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Common Sense by Thomas Paine

Do you know people who struggle with common sense?  And these might be otherwise highly intelligent people who, when it comes to the latter, either don’t have it or don’t use it.

Sound familiar?

Don’t be too hard on them.  Common sense is a lot like language.  It’s easy to use (in fact, it’s a basic, everyday thing) when you’ve done so without hindrance your whole life; but when you look at its complex structures and presupposed points of reference for meaning, you understand why only the super-elastic brain of a very small child can easily appropriate it.  If it isn’t mastered at that early stage, it becomes much harder.

One has to admit that common sense deficits seem to be popping up more and more nowadays, at individual and institutional levels…and with not-so-nice consequences.

This is why I think we need a renewed sense of the importance of philosophy in our society, and in our education.  Granted, this is not going to be very popular in a society that estimates the value of a field of study primarily by how lucrative it is, or by its strictly utilitarian aspects — in other words, how useful is it in the immediate context of the professional world.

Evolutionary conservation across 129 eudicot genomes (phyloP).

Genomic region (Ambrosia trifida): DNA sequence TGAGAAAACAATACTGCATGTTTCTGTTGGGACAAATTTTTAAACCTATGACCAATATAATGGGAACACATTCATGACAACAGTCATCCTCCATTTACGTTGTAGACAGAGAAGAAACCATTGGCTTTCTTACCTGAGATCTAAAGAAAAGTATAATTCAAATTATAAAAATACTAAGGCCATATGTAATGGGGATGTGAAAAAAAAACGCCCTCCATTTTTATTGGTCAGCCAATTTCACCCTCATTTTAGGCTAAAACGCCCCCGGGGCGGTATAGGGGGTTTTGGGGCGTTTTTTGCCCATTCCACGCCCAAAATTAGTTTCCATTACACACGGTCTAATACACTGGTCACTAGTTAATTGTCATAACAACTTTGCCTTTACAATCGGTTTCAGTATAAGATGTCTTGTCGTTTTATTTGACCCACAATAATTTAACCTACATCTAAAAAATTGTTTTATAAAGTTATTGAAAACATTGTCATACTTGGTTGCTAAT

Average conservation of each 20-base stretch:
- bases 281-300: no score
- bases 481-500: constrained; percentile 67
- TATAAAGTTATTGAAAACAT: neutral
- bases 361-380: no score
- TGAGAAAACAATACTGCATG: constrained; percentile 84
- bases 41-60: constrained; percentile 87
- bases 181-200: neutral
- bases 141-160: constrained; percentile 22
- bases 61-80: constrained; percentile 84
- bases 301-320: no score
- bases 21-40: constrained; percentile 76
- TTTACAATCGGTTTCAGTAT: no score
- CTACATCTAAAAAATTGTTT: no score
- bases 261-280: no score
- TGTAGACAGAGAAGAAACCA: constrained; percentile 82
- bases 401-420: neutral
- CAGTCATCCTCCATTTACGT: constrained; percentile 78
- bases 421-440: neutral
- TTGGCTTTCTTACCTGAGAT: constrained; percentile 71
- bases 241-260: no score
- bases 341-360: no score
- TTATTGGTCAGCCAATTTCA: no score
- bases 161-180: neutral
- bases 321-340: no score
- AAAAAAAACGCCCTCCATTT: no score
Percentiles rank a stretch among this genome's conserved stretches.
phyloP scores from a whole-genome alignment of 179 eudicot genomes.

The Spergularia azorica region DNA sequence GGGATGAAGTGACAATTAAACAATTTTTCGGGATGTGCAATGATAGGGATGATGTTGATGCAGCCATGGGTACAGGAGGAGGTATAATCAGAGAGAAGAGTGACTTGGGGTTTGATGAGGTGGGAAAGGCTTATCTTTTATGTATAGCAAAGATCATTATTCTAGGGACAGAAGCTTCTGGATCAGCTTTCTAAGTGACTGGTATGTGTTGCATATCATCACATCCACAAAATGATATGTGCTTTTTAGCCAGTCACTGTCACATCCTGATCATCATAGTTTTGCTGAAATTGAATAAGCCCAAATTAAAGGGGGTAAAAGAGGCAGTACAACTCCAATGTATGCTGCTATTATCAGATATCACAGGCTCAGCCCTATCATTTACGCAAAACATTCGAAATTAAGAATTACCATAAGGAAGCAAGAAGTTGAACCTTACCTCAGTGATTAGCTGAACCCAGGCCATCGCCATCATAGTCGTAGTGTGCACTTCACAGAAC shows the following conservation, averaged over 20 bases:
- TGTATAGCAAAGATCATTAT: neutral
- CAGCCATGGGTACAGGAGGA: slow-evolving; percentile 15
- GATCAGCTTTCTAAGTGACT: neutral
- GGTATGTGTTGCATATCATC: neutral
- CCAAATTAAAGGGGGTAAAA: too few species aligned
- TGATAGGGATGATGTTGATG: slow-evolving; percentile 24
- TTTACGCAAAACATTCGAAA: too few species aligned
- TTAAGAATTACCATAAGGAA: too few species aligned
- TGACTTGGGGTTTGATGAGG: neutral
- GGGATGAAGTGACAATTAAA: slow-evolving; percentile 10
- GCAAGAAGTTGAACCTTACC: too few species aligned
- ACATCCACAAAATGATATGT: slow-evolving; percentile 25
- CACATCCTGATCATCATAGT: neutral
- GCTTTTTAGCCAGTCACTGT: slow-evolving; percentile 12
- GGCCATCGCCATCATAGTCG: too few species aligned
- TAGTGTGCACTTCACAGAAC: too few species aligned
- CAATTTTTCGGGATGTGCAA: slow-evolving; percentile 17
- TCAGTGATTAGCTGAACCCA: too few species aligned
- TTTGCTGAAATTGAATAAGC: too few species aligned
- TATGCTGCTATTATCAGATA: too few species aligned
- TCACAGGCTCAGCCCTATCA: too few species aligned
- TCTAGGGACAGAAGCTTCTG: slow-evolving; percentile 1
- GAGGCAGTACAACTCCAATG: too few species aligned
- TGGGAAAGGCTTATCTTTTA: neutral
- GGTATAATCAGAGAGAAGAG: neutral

But to regain the “love of wisdom” (the meaning of the ancient Greek root of the word “philosophy”) may just be of more use than we think.

Whether we are studying formulas for logic, learning the intricacies of Socratic dialogue, or weighing the merits of the categorical imperative vs. the cost/benefit analysis, the proverbial wheels are turning in the direction of critical thinking, creativity in problem-solving, and methods of situational judgement.

True, no one is going to stop in the middle of a circumstance that requires immediate action, carefully scrutinize it, consider it from various philosophical positions, etc.  But philosophical reasoning is a lot like working out: No one is lifting dumbbells or doing push-ups in the everyday situations that require physical fitness, but these methods prepare for the latter by exercising the necessary muscles and getting one’s “juices” properly flowing.

One caveat, though: Philosophers in the world of academia need to make sure that they are actually teaching their students philosophy.  Rather than let their classes devolve into mere debating societies or institutional “Oprah Winfrey Book of the Month” clubs, philosophy professors concerned about promoting the value of their field should ensure that their students get the most out of what it has to offer.

It’s only common sense, after all.

Image of Thomas Paine’s “Common Sense” from Wikipedia

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